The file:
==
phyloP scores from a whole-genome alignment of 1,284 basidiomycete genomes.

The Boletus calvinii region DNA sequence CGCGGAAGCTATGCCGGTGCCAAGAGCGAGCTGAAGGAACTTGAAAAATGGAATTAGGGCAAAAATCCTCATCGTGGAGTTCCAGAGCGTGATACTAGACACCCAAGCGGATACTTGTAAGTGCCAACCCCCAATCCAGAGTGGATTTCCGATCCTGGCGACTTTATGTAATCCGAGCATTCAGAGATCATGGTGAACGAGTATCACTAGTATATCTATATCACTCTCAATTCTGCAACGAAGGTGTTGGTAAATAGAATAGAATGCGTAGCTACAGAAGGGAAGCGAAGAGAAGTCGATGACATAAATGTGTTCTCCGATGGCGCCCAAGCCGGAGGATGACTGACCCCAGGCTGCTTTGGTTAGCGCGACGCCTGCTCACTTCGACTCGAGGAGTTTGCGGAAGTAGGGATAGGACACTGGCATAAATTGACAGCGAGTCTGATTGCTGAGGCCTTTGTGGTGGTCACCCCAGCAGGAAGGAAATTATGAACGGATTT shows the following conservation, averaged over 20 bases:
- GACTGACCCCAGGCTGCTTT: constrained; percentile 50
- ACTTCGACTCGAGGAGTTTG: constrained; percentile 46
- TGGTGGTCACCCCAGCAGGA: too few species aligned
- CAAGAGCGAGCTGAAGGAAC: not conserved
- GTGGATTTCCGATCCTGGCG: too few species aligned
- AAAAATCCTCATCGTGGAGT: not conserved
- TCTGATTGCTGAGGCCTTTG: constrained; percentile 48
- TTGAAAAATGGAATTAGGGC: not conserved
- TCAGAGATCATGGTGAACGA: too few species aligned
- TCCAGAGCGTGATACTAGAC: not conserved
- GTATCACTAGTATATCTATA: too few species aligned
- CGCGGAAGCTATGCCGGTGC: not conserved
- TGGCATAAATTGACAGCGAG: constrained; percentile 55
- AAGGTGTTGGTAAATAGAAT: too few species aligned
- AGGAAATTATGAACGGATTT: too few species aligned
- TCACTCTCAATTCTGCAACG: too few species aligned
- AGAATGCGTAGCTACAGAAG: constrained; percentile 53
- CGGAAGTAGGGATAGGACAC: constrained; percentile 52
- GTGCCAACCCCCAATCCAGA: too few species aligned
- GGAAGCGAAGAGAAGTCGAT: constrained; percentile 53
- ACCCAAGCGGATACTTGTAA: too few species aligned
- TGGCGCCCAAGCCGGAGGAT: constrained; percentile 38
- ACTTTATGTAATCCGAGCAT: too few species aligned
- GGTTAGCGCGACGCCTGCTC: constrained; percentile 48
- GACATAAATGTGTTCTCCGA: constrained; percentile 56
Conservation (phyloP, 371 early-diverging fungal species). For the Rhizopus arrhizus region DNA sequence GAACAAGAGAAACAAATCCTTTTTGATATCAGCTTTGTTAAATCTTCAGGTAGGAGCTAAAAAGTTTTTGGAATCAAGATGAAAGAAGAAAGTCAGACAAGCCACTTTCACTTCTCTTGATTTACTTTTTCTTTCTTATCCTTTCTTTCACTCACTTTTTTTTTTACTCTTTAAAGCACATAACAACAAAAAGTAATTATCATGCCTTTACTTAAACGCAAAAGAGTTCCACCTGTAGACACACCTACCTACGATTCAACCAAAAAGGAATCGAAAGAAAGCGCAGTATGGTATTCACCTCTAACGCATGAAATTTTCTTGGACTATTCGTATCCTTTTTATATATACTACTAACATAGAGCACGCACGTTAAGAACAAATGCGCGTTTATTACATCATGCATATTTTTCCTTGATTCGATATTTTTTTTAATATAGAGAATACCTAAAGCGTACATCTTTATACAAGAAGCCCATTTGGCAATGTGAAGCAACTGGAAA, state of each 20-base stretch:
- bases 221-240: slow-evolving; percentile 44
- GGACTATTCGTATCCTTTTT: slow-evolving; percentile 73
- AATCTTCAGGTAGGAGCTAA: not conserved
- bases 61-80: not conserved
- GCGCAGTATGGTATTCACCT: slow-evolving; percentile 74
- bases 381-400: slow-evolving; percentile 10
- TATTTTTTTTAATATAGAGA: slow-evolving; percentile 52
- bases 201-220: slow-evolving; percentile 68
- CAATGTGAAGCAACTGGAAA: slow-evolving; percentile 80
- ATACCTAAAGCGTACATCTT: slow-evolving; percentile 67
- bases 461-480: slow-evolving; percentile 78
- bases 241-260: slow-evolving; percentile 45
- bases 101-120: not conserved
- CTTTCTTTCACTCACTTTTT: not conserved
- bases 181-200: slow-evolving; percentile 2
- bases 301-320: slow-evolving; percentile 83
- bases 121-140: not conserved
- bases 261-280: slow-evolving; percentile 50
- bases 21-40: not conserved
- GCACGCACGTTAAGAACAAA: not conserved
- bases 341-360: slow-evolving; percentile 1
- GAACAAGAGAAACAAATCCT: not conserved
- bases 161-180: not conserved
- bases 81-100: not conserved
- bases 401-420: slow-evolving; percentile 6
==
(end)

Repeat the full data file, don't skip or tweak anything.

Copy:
phyloP scores from a whole-genome alignment of 1,284 basidiomycete genomes.

The Boletus calvinii region DNA sequence CGCGGAAGCTATGCCGGTGCCAAGAGCGAGCTGAAGGAACTTGAAAAATGGAATTAGGGCAAAAATCCTCATCGTGGAGTTCCAGAGCGTGATACTAGACACCCAAGCGGATACTTGTAAGTGCCAACCCCCAATCCAGAGTGGATTTCCGATCCTGGCGACTTTATGTAATCCGAGCATTCAGAGATCATGGTGAACGAGTATCACTAGTATATCTATATCACTCTCAATTCTGCAACGAAGGTGTTGGTAAATAGAATAGAATGCGTAGCTACAGAAGGGAAGCGAAGAGAAGTCGATGACATAAATGTGTTCTCCGATGGCGCCCAAGCCGGAGGATGACTGACCCCAGGCTGCTTTGGTTAGCGCGACGCCTGCTCACTTCGACTCGAGGAGTTTGCGGAAGTAGGGATAGGACACTGGCATAAATTGACAGCGAGTCTGATTGCTGAGGCCTTTGTGGTGGTCACCCCAGCAGGAAGGAAATTATGAACGGATTT shows the following conservation, averaged over 20 bases:
- GACTGACCCCAGGCTGCTTT: constrained; percentile 50
- ACTTCGACTCGAGGAGTTTG: constrained; percentile 46
- TGGTGGTCACCCCAGCAGGA: too few species aligned
- CAAGAGCGAGCTGAAGGAAC: not conserved
- GTGGATTTCCGATCCTGGCG: too few species aligned
- AAAAATCCTCATCGTGGAGT: not conserved
- TCTGATTGCTGAGGCCTTTG: constrained; percentile 48
- TTGAAAAATGGAATTAGGGC: not conserved
- TCAGAGATCATGGTGAACGA: too few species aligned
- TCCAGAGCGTGATACTAGAC: not conserved
- GTATCACTAGTATATCTATA: too few species aligned
- CGCGGAAGCTATGCCGGTGC: not conserved
- TGGCATAAATTGACAGCGAG: constrained; percentile 55
- AAGGTGTTGGTAAATAGAAT: too few species aligned
- AGGAAATTATGAACGGATTT: too few species aligned
- TCACTCTCAATTCTGCAACG: too few species aligned
- AGAATGCGTAGCTACAGAAG: constrained; percentile 53
- CGGAAGTAGGGATAGGACAC: constrained; percentile 52
- GTGCCAACCCCCAATCCAGA: too few species aligned
- GGAAGCGAAGAGAAGTCGAT: constrained; percentile 53
- ACCCAAGCGGATACTTGTAA: too few species aligned
- TGGCGCCCAAGCCGGAGGAT: constrained; percentile 38
- ACTTTATGTAATCCGAGCAT: too few species aligned
- GGTTAGCGCGACGCCTGCTC: constrained; percentile 48
- GACATAAATGTGTTCTCCGA: constrained; percentile 56
Conservation (phyloP, 371 early-diverging fungal species). For the Rhizopus arrhizus region DNA sequence GAACAAGAGAAACAAATCCTTTTTGATATCAGCTTTGTTAAATCTTCAGGTAGGAGCTAAAAAGTTTTTGGAATCAAGATGAAAGAAGAAAGTCAGACAAGCCACTTTCACTTCTCTTGATTTACTTTTTCTTTCTTATCCTTTCTTTCACTCACTTTTTTTTTTACTCTTTAAAGCACATAACAACAAAAAGTAATTATCATGCCTTTACTTAAACGCAAAAGAGTTCCACCTGTAGACACACCTACCTACGATTCAACCAAAAAGGAATCGAAAGAAAGCGCAGTATGGTATTCACCTCTAACGCATGAAATTTTCTTGGACTATTCGTATCCTTTTTATATATACTACTAACATAGAGCACGCACGTTAAGAACAAATGCGCGTTTATTACATCATGCATATTTTTCCTTGATTCGATATTTTTTTTAATATAGAGAATACCTAAAGCGTACATCTTTATACAAGAAGCCCATTTGGCAATGTGAAGCAACTGGAAA, state of each 20-base stretch:
- bases 221-240: slow-evolving; percentile 44
- GGACTATTCGTATCCTTTTT: slow-evolving; percentile 73
- AATCTTCAGGTAGGAGCTAA: not conserved
- bases 61-80: not conserved
- GCGCAGTATGGTATTCACCT: slow-evolving; percentile 74
- bases 381-400: slow-evolving; percentile 10
- TATTTTTTTTAATATAGAGA: slow-evolving; percentile 52
- bases 201-220: slow-evolving; percentile 68
- CAATGTGAAGCAACTGGAAA: slow-evolving; percentile 80
- ATACCTAAAGCGTACATCTT: slow-evolving; percentile 67
- bases 461-480: slow-evolving; percentile 78
- bases 241-260: slow-evolving; percentile 45
- bases 101-120: not conserved
- CTTTCTTTCACTCACTTTTT: not conserved
- bases 181-200: slow-evolving; percentile 2
- bases 301-320: slow-evolving; percentile 83
- bases 121-140: not conserved
- bases 261-280: slow-evolving; percentile 50
- bases 21-40: not conserved
- GCACGCACGTTAAGAACAAA: not conserved
- bases 341-360: slow-evolving; percentile 1
- GAACAAGAGAAACAAATCCT: not conserved
- bases 161-180: not conserved
- bases 81-100: not conserved
- bases 401-420: slow-evolving; percentile 6